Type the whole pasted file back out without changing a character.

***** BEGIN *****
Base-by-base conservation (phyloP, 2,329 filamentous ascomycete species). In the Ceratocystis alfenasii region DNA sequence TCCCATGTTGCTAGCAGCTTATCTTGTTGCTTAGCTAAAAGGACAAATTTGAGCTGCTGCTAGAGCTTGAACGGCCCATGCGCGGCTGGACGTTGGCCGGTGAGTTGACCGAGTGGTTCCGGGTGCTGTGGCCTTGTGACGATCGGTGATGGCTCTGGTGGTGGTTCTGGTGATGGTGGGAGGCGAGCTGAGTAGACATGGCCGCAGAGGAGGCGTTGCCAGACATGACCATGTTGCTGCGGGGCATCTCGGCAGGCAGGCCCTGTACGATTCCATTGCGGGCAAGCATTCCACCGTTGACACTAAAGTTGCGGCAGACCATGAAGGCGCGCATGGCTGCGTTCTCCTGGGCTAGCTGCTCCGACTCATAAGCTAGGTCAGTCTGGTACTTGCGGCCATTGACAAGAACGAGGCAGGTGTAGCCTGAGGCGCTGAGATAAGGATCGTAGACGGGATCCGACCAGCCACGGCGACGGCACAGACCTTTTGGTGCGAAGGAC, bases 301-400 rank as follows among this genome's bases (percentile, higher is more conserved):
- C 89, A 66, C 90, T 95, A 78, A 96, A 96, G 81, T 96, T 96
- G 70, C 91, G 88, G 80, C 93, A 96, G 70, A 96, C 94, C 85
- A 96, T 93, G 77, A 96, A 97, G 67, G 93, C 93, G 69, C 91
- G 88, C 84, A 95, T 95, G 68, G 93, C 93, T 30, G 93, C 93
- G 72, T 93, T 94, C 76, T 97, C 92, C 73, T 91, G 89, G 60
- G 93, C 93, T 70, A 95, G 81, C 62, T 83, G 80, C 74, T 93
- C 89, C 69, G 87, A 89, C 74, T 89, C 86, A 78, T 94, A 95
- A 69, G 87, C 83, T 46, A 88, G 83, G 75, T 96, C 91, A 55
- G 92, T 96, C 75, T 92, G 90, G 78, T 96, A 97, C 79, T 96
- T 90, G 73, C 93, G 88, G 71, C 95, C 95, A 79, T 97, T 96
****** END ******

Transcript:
Base-by-base conservation (phyloP, 2,329 filamentous ascomycete species). In the Ceratocystis alfenasii region DNA sequence TCCCATGTTGCTAGCAGCTTATCTTGTTGCTTAGCTAAAAGGACAAATTTGAGCTGCTGCTAGAGCTTGAACGGCCCATGCGCGGCTGGACGTTGGCCGGTGAGTTGACCGAGTGGTTCCGGGTGCTGTGGCCTTGTGACGATCGGTGATGGCTCTGGTGGTGGTTCTGGTGATGGTGGGAGGCGAGCTGAGTAGACATGGCCGCAGAGGAGGCGTTGCCAGACATGACCATGTTGCTGCGGGGCATCTCGGCAGGCAGGCCCTGTACGATTCCATTGCGGGCAAGCATTCCACCGTTGACACTAAAGTTGCGGCAGACCATGAAGGCGCGCATGGCTGCGTTCTCCTGGGCTAGCTGCTCCGACTCATAAGCTAGGTCAGTCTGGTACTTGCGGCCATTGACAAGAACGAGGCAGGTGTAGCCTGAGGCGCTGAGATAAGGATCGTAGACGGGATCCGACCAGCCACGGCGACGGCACAGACCTTTTGGTGCGAAGGAC, bases 301-400 rank as follows among this genome's bases (percentile, higher is more conserved):
- C 89, A 66, C 90, T 95, A 78, A 96, A 96, G 81, T 96, T 96
- G 70, C 91, G 88, G 80, C 93, A 96, G 70, A 96, C 94, C 85
- A 96, T 93, G 77, A 96, A 97, G 67, G 93, C 93, G 69, C 91
- G 88, C 84, A 95, T 95, G 68, G 93, C 93, T 30, G 93, C 93
- G 72, T 93, T 94, C 76, T 97, C 92, C 73, T 91, G 89, G 60
- G 93, C 93, T 70, A 95, G 81, C 62, T 83, G 80, C 74, T 93
- C 89, C 69, G 87, A 89, C 74, T 89, C 86, A 78, T 94, A 95
- A 69, G 87, C 83, T 46, A 88, G 83, G 75, T 96, C 91, A 55
- G 92, T 96, C 75, T 92, G 90, G 78, T 96, A 97, C 79, T 96
- T 90, G 73, C 93, G 88, G 71, C 95, C 95, A 79, T 97, T 96